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The Great supper, “gros soupa” in Provencal, is a typical Christmas Eve supper, the most important one in Provence. The table is set on three white table clothes spread one over the other as a reminder of the Holy trinity, the Father, the Son and the Holy Spirit. A chandelier with three candles lights the table symbolizing times: the Past in remembrance of the recently deceased ones, the Present as a token of faith to friends and parents and the Future in expectation of the children to come. The three Saint Barbara's Wheat cups are also on display both as a reminder of the Holy trinity again and as a show of hope as well. Indeed the finest table ware is displayed.

The Great Supper is served after the “Cacho-Fio” and before Midnight Mass. Paradoxically the Great Supper consists in seven light meatless dishes as a reminder of the seven pains of Virgin Mary. Although it hints at a hearty meal it certainly was so in the past as compared to the ordinary meal of the rest of the year. It turns out to be a light meal by the simplicity of the dishes and a hearty one by their number. This meal is loaded with symbols and constitutes a main part of Christmas Eve. The symbolism of numbers is not due to coincidence: 3 represents the Holy Trinity, 7 represents the seven pains of Mary and the 13 desserts Christ and the 12 Apostles.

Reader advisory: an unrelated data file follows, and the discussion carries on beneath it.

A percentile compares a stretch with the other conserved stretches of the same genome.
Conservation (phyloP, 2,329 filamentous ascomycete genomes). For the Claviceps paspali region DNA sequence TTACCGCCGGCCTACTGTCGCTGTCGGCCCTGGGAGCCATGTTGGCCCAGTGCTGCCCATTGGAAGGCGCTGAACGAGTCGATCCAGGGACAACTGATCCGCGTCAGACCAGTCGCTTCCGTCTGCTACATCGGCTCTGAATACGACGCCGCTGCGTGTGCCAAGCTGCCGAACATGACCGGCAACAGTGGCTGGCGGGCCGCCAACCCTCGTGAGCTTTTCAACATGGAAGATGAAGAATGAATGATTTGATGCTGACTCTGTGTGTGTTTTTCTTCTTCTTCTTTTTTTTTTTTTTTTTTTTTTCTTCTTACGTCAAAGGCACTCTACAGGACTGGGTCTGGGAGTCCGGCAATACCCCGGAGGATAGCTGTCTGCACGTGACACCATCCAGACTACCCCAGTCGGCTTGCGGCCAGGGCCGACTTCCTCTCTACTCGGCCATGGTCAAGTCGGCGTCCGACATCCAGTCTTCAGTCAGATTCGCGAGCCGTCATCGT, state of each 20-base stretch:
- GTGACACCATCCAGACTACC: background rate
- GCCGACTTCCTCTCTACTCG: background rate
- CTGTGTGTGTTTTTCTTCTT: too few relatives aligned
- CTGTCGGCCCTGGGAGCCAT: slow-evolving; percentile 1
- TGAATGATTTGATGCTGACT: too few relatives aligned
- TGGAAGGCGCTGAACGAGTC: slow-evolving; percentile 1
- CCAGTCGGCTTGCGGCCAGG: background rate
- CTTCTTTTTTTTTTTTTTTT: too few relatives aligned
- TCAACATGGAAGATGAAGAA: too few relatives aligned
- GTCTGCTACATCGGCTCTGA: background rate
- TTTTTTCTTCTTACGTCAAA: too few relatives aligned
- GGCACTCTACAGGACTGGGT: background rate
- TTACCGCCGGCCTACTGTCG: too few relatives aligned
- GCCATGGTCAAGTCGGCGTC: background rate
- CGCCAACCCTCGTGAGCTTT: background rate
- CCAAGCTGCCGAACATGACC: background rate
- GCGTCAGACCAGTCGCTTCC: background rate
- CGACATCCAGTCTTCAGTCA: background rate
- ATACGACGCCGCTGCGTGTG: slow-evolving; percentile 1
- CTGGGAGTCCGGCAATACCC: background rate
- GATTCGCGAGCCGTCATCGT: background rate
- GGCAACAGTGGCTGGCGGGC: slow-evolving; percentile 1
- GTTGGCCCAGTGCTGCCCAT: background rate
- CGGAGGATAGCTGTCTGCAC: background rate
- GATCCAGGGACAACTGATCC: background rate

These meatless dishes are generally made of vegetables and other goods available at home; therefore there is a certain disparity in them depending on the region. Nevertheless some traditional vegetables must be present when setting the table such as cardoon, celery, artichoke, etc. with anchovy puree as dressing. This Great Supper usually included another light dish. Here is a typical Great Supper menu: cabbage soup, celery with anchovy puree, vegetable soup, cod fish with spinach gratin, cardoons. The meal finishes with the thirteen desserts served in abundance.

In accordance with tradition all dishes must be set on the table at the beginning of the meal including the 13 desserts. Another custom requires that the table be laid with an extra set of cutlery should an unexpected guest show up. Finally, it customary not to clear the table but simply fold the corners of the tablecloth onto it so as to allow the souls of the dead and small angels to have something to eat !

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